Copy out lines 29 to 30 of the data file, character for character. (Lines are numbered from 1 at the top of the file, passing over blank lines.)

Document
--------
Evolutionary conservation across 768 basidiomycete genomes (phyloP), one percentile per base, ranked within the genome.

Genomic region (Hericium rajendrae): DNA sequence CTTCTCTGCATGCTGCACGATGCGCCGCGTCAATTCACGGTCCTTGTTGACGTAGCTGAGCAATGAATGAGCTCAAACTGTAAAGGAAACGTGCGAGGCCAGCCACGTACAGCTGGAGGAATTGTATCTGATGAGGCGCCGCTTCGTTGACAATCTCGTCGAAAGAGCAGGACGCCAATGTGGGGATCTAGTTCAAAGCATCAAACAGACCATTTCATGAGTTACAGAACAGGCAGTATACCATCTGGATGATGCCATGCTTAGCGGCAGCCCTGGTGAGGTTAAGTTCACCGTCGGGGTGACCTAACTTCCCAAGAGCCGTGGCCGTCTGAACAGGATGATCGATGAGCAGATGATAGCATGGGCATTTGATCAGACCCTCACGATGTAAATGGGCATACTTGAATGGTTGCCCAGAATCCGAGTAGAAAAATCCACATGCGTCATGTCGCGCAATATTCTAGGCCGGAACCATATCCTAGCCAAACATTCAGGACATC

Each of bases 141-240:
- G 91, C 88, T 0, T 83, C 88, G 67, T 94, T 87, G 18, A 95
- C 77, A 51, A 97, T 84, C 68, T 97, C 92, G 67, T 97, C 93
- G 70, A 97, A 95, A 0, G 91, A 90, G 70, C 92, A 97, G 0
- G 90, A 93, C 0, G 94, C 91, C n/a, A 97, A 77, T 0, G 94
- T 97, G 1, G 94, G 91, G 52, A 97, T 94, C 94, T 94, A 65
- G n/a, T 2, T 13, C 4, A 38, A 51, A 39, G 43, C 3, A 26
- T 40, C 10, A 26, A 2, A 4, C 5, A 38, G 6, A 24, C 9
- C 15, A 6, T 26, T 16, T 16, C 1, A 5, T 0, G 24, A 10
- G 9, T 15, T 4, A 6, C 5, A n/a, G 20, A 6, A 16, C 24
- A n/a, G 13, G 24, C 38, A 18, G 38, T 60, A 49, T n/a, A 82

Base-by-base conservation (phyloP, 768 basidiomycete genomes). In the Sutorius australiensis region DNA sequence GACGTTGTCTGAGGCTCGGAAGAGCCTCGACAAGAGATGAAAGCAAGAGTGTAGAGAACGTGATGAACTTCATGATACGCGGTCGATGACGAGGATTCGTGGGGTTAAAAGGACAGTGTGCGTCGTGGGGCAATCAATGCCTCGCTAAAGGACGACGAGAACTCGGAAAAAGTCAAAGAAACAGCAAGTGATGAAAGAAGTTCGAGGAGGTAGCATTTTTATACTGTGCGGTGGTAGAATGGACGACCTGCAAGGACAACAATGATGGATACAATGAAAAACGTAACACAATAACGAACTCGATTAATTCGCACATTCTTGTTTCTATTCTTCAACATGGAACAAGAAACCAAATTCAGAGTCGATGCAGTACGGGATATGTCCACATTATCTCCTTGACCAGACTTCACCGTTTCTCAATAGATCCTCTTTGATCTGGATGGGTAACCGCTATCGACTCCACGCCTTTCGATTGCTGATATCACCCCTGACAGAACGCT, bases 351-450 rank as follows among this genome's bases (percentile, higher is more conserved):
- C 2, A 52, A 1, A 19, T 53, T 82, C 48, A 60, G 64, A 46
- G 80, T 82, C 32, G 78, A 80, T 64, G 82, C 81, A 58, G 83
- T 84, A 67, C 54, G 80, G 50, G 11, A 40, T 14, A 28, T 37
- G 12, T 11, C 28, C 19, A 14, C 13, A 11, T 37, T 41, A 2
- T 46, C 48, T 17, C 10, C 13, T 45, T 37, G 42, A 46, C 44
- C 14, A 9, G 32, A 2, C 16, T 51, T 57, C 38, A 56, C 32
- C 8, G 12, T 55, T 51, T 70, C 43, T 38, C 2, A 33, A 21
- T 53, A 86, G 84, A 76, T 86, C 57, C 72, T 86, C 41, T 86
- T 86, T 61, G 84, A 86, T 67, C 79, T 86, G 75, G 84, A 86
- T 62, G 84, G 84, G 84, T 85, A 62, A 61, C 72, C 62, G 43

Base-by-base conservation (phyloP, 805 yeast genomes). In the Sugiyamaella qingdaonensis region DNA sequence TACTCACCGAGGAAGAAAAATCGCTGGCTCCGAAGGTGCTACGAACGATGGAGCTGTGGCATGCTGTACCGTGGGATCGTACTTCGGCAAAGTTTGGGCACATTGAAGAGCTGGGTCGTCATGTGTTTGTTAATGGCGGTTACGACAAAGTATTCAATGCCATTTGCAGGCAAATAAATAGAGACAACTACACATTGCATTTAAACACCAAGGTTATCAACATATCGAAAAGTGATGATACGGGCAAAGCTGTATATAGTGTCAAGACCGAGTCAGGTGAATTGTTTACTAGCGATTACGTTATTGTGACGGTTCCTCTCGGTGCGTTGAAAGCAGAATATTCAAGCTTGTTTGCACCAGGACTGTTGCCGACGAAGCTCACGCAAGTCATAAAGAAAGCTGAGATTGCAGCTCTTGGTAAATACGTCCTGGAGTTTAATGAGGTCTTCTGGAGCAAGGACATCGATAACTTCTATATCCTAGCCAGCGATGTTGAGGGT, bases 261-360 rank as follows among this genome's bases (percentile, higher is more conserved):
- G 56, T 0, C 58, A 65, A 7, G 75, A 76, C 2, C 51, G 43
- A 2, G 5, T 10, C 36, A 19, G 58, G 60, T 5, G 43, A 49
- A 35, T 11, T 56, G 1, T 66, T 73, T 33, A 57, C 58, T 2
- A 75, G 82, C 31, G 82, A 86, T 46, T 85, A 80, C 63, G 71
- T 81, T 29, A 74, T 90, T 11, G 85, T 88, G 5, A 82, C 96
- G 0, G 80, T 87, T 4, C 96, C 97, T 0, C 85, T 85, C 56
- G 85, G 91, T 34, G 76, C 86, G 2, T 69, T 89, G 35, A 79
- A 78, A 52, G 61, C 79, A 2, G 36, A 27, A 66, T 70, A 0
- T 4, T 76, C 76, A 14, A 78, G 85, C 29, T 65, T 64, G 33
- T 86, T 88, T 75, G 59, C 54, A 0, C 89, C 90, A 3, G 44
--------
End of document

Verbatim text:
- A 75, G 82, C 31, G 82, A 86, T 46, T 85, A 80, C 63, G 71
- T 81, T 29, A 74, T 90, T 11, G 85, T 88, G 5, A 82, C 96